Subject: Re: SGI ports [was Re: pwd_mkdb]
To: Jonathan Stone <jonathan@DSG.Stanford.EDU>
From: Harry W. Waddell <email@example.com>
Date: 04/09/1999 15:08:27
On Fri, 9 Apr 1999, Jonathan Stone wrote:
> I've heard rumours of _interest_ from the direction of NASA Ames, but
> nothing more concrete.
I can speak for nasa ames, in an unofficial sort of way.
I think that "interest" sums it up pretty accurately. From time to time people
get pretty spun up about the notion of having one os running on all just about
every machine, especially after the vendors enter that recalcitrant phase,
e.g. when it dawns on them that no money will be going to them anytime soon.
I just wonder what the motivation would be? For someone running older SGI
stuff, which is about to get screwed by Y2k, and can't run IRIX 6.x, I
guess the motivation is clear. [I believe that certain "Challenge" class
machines fit this description]
> (Historically, SGI also tended to be very tightlipped about their
> graphics hardware, which'd be a big obstacle to getting graphics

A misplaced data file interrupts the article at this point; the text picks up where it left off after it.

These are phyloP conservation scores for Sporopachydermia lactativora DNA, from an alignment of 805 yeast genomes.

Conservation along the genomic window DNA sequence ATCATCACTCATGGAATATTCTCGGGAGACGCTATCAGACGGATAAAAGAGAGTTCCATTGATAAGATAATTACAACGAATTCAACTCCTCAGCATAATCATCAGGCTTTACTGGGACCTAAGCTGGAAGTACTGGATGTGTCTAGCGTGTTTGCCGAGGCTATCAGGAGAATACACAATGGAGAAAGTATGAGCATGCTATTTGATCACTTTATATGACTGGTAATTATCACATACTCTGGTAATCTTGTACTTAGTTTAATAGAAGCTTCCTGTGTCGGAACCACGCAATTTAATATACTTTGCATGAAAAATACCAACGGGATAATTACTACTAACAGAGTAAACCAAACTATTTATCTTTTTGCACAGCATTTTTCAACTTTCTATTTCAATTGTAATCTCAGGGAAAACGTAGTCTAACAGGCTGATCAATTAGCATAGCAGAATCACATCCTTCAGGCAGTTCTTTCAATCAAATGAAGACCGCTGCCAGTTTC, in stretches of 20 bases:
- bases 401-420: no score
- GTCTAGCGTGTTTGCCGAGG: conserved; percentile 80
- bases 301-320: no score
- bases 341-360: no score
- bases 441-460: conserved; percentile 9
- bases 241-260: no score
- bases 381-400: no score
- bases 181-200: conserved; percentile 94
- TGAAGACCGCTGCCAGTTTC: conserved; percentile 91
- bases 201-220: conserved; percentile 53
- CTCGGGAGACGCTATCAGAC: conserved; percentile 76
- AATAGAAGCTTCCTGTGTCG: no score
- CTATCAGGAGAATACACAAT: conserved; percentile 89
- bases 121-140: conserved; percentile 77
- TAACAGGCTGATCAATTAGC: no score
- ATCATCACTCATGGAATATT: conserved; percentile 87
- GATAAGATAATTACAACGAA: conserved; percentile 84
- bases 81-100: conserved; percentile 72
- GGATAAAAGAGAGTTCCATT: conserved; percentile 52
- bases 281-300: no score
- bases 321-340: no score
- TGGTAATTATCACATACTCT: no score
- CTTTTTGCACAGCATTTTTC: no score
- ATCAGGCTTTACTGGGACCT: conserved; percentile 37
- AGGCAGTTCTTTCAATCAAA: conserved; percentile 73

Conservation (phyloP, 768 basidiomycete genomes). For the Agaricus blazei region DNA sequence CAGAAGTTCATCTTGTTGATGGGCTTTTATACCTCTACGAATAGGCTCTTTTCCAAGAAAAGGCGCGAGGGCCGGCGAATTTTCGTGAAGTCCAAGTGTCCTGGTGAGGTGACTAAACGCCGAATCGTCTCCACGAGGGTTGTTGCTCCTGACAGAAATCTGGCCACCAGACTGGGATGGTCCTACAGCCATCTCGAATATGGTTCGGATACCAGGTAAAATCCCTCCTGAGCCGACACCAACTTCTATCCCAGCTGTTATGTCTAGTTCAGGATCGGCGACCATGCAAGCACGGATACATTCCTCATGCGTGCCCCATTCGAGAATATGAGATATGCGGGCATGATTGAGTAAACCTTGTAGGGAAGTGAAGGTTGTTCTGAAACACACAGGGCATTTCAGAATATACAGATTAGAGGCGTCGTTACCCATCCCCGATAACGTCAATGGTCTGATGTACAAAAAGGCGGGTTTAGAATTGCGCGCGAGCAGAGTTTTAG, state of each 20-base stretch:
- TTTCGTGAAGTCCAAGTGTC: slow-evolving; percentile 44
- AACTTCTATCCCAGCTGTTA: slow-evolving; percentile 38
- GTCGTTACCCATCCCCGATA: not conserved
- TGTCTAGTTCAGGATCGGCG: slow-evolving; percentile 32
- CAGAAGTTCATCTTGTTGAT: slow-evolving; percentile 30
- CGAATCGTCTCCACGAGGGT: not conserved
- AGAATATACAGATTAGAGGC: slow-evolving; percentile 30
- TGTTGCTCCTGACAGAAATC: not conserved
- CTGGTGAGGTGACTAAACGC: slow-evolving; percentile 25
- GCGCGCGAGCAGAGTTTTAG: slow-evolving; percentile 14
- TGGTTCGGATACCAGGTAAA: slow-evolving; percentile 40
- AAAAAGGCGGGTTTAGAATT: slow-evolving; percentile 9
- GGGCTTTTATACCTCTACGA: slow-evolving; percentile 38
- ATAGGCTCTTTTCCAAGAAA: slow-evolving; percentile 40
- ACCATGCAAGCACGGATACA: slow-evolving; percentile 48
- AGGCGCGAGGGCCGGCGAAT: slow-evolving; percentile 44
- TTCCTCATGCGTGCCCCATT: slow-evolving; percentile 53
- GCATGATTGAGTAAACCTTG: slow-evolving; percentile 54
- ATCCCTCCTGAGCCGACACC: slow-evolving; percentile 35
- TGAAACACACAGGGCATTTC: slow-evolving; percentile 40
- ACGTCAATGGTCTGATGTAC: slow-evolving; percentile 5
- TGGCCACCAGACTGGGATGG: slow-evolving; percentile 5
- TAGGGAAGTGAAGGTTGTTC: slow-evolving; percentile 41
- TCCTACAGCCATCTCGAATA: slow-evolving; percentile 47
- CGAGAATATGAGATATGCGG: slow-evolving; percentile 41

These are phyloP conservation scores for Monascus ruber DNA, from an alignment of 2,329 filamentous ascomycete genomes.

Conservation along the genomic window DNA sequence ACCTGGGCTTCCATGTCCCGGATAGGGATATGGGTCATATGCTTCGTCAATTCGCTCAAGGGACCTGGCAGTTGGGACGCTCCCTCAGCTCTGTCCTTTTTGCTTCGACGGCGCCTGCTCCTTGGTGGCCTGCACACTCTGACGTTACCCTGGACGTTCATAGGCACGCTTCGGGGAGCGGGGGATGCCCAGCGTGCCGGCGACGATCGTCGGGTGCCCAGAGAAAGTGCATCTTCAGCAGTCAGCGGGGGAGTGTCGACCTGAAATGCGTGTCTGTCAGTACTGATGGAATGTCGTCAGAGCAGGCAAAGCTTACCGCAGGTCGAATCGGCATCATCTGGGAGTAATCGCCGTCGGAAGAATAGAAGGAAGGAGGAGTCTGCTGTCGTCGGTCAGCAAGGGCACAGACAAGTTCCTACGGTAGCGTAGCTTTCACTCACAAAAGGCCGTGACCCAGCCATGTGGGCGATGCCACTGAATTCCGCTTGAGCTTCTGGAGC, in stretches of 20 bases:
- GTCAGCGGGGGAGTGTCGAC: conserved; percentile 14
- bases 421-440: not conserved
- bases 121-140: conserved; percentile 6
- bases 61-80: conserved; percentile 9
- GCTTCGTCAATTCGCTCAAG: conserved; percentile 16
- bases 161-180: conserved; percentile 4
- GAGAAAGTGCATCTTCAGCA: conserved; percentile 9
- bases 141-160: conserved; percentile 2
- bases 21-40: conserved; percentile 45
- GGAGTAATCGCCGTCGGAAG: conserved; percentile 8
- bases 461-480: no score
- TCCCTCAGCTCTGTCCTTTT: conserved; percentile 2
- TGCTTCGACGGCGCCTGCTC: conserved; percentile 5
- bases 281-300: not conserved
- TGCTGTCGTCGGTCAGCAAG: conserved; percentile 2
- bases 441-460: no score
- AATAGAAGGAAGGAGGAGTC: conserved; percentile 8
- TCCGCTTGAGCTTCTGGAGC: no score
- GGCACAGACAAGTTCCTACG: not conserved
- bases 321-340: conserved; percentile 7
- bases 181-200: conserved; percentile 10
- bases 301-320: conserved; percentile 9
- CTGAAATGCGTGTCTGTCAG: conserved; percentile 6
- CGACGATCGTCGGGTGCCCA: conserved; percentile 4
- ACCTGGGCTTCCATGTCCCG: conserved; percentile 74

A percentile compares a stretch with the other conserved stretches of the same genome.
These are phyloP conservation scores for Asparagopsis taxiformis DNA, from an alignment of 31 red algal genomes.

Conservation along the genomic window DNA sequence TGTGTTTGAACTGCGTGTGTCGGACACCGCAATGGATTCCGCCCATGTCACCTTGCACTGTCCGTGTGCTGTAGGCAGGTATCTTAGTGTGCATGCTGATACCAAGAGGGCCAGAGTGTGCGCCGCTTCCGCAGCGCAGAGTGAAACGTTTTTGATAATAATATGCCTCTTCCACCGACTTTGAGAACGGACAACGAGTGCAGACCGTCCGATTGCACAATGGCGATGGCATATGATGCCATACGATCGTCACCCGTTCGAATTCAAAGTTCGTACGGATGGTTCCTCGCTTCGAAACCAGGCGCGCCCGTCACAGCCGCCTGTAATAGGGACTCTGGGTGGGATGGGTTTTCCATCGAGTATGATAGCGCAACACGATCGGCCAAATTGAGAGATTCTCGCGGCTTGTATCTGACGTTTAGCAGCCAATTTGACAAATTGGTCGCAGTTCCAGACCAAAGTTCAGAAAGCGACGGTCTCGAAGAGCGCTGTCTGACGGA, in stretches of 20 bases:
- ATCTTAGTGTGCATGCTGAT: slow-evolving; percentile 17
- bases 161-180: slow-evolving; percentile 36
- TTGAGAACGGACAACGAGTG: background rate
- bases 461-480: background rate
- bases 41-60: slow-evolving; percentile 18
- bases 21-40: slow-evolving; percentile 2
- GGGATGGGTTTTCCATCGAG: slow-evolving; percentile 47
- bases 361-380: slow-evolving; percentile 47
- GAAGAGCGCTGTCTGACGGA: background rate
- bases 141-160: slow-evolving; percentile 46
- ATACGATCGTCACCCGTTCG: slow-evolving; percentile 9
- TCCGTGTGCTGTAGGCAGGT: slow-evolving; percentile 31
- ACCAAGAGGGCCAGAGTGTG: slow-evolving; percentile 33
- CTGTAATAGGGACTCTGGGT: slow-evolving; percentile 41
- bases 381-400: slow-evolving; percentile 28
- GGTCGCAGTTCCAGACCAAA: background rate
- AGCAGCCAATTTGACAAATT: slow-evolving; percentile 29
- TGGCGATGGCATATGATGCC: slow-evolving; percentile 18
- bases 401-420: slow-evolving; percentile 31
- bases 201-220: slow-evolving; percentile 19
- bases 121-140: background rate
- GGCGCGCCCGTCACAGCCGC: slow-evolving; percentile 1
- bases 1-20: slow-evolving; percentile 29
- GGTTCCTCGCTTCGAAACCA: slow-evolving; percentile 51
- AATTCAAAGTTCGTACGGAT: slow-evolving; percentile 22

> working; you may well want to emulate IRIX so as to run the SGI
> product X/GL servers, but that's just a guess).
I assume that most of you know about the snuggling up of SGI and linux. At
this point, they seem much more willing to just be a hardware company, except
for high end computing. One should be able to get information from SGI, if
they could show a real commitment to making their machines work with NetBSD.
Good emulation of Irix, with support for all the AV stuff would also be key
for any newer boxes, e.g. octanes, but there still may be good reason to do it
for the challenge machines. [Of course many of those are multiprocessor] So, I
guess we could save some of those older machines from the scrap heap. But,
I really think that it would only be "interesting" for nasa for newer machines
since the processor power of older machines is pretty easily replaced at a
lower cost using more mundane things like i386 boxes. Hardware maintenance on
these old boxes is often enough to pay for replacement equipment.
I guess it would be another feather in Netbsd's cap to show that it can run on
yet another architecture, but I don't think that NASA is interested at this
time. NASA management would probably be just as happy if Linux ran on the
desktop machines. [for a variety of reasons that just make me morose. I'll be
happy to discuss the reasons offline]